Information Processing

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Open-minded cognition

Open-minded cognition

Social psychological research often emphasizes directional bias in cognition. This includes attitude research that indicates cognition can be biased in the direction of prior attitudes (Eagly, Chen, Chaiken, & Shaw-Barnes, 1999; Fazio & Towles-Schwen, 1999; Petty & Cacioppo, 1986; Petty & Wegener, 1991); social cognition research that documents biases when perceivers select, encode, interpret, and retrieve information (e.g., Bodenhausen, 1988; Wyer & Srull, 1989); as well as research that focuses on motivated cognition (e.g., Jost, Glaser, Kruglanski, & Sulloway, 2003). We define open-minded cognition as directionally unbiased information processing; a tendency to select, interpret, retrieve, weigh, and elaborate upon information in a manner that is not biased by the individual’s prior opinion or expectation (Ottati, Wilson, & Price, 2015; Price, Ottati,Wilson, & Kim, 2015). Closed-minded or dogmatic cognition is defined as directionally biased; a tendency to process information in a manner that reinforces the individual’s prior opinion or expectation (Ottati et al., 2015; Price et al., 2015; see also Nickerson, 1998; Samuelson & Church, 2014a; Samuelson & Church, 2014b; Stanovich &West, 2007). Although cultural norms place a positive value on open-mindedness, open-minded cognition varies across individuals and situations (Ottati et al., 2015). For example, closed-mindedness is associated with a predisposition to experience psychological insecurity (Rokeach & Kemp, 1960; Tosi, Fagan, & Frumkin, 1968; see also Vail, Arndt, Motyl, & Pyszczynski, 2012), and increases when individuals encounter morally objectionable viewpoints (e.g., communications advocating discrimination; Ottati et al., 2015).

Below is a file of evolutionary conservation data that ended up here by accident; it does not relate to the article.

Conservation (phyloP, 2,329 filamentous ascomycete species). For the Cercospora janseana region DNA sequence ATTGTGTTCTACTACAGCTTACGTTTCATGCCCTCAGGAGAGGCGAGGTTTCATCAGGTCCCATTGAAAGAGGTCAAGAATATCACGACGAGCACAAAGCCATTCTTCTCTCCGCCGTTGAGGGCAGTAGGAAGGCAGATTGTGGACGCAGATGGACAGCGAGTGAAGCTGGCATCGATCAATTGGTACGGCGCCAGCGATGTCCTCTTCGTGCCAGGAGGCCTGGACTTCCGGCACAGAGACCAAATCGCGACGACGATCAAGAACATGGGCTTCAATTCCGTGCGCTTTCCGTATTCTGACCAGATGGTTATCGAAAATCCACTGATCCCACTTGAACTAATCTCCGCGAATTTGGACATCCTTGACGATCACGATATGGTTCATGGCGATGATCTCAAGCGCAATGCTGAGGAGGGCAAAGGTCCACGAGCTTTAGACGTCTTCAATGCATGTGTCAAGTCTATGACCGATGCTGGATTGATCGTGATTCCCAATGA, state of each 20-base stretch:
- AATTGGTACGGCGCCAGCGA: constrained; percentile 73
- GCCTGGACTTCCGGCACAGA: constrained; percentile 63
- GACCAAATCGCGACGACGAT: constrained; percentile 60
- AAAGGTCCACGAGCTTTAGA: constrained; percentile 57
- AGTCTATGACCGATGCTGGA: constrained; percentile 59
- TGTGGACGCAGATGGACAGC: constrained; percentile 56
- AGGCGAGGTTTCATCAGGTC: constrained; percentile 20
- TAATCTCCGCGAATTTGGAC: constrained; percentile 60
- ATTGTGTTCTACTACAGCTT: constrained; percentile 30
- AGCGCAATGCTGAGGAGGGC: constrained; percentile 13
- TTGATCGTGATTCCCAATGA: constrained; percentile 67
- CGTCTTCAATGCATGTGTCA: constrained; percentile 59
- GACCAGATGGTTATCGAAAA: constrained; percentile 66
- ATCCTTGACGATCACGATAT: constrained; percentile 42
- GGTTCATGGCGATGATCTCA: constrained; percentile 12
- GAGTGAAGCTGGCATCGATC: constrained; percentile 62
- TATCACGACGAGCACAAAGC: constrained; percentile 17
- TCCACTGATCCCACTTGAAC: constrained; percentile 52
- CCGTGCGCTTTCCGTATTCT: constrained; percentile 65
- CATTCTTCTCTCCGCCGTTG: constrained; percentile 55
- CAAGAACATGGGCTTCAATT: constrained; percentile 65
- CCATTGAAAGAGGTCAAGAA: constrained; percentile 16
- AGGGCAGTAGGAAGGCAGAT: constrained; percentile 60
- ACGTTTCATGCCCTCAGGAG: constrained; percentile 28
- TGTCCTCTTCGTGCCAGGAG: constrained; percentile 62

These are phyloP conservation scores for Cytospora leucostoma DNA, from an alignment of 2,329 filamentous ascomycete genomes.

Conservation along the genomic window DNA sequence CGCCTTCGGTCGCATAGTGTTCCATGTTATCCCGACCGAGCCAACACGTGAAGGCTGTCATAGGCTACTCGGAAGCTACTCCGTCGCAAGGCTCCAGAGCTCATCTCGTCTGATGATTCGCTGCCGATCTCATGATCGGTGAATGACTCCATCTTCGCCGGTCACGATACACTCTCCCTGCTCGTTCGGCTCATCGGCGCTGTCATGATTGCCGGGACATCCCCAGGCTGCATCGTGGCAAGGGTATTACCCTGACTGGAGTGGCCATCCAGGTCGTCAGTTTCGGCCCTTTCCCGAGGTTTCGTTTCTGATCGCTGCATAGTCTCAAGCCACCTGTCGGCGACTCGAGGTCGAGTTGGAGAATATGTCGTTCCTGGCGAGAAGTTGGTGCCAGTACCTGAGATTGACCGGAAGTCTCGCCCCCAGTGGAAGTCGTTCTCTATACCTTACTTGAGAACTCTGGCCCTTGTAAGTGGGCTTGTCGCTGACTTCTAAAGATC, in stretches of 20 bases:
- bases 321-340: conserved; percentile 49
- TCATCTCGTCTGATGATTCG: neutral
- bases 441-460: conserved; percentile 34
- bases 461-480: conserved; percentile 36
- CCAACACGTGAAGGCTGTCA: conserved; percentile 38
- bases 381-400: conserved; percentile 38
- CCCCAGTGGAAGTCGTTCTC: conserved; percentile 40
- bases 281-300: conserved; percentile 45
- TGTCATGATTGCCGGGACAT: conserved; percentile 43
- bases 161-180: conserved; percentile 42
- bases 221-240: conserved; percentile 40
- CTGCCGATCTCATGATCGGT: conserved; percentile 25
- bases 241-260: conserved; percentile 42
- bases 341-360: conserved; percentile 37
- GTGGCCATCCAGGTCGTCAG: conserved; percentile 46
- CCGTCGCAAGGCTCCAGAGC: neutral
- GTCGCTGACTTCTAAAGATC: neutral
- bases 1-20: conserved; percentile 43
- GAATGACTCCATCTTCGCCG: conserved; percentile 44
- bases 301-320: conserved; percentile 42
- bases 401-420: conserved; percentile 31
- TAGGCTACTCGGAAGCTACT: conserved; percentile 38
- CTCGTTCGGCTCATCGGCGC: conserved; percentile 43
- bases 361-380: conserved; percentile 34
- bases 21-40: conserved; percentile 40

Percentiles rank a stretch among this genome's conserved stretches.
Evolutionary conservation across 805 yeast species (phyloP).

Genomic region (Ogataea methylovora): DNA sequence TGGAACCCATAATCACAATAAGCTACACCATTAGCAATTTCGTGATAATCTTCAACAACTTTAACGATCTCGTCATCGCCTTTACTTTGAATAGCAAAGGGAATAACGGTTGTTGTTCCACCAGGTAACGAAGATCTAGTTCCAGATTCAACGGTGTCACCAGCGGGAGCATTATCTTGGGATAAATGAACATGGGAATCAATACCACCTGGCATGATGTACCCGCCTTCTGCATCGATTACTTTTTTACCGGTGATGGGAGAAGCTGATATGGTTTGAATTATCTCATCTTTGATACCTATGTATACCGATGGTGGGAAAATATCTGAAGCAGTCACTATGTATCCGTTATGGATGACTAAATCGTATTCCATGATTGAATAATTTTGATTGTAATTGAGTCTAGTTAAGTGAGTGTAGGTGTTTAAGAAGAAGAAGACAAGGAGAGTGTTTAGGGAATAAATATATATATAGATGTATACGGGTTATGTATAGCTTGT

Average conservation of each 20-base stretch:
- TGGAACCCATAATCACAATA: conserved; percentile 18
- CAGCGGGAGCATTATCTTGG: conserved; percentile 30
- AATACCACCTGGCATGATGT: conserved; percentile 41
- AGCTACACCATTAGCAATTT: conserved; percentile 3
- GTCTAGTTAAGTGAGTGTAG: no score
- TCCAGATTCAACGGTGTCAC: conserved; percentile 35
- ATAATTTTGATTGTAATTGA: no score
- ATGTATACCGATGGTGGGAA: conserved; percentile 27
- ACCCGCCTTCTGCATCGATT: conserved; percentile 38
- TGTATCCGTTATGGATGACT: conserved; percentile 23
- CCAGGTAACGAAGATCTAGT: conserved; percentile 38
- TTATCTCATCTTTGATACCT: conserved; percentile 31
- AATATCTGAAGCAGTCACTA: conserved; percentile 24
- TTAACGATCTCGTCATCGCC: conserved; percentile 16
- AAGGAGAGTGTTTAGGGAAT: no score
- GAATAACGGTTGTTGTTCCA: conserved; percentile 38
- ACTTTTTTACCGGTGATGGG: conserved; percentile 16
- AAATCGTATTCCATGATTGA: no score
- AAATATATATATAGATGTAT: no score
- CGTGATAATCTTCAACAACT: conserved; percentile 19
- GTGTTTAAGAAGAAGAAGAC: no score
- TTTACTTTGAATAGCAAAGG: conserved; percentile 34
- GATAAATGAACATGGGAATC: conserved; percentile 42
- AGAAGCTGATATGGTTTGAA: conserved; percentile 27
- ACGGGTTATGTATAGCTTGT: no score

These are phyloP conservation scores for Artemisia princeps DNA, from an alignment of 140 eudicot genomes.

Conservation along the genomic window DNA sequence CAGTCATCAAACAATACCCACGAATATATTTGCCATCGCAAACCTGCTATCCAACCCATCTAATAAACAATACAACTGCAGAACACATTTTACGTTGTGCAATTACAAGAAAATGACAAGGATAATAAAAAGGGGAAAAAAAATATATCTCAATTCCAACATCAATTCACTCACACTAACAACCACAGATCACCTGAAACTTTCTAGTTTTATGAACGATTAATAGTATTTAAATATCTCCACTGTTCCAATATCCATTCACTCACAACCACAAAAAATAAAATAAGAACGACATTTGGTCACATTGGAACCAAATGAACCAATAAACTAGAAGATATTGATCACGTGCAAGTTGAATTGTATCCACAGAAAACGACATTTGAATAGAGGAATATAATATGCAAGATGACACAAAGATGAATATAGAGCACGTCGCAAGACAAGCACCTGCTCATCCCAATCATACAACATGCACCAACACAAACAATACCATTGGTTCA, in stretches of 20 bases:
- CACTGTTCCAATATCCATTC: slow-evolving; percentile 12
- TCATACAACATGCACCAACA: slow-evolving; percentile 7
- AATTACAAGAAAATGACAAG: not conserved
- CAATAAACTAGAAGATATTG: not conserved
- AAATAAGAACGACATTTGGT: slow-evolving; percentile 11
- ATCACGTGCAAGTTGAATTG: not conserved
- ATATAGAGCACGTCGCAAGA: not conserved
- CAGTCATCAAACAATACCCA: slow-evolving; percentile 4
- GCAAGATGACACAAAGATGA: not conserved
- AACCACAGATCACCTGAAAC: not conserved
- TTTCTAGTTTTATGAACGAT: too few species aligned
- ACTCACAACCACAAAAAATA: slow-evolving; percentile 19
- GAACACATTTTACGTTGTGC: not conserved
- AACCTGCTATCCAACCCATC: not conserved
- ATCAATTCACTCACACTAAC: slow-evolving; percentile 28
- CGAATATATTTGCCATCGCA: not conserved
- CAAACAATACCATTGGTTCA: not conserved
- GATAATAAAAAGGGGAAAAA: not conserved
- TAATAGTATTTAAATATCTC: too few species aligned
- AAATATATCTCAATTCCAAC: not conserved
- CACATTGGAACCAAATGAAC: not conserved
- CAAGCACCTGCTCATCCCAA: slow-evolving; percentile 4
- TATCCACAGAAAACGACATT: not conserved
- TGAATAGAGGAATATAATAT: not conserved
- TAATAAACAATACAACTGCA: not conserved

In examining the determinants of open-minded cognition, this line of research focuses on the role of group norms in open-minded cognition. Previous research has documented unethical behavior in and by groups (see Mannix, Neal, & Tenbrunsel, 2006, for a review). In situations where individuals behave cooperatively, groups often defect from such behavior to protect or enhance the group (Wildschut, Pinter, Vevea, Insko, & Schopler, 2003; Morgan & Tindale, 2002). Thus, groups are likely to use the group’s welfare to guide their moral compass and behave in ways consistent with their self-interest even when it violates typical norms of ethics (Cohen, Gunia, Kim-Jun, & Murnighan, 2009). We argue that this group tendency stems from the group enhancement/protection norm (Tindale, 2008), which leads groups to behave in ways that enhance/protect the group even when members may find such behavior ethically suspect. Thus, we expect group norms large role in open-minded cogition.

Jeremy R. Winget
Graduate Research Assistant & Lecturer
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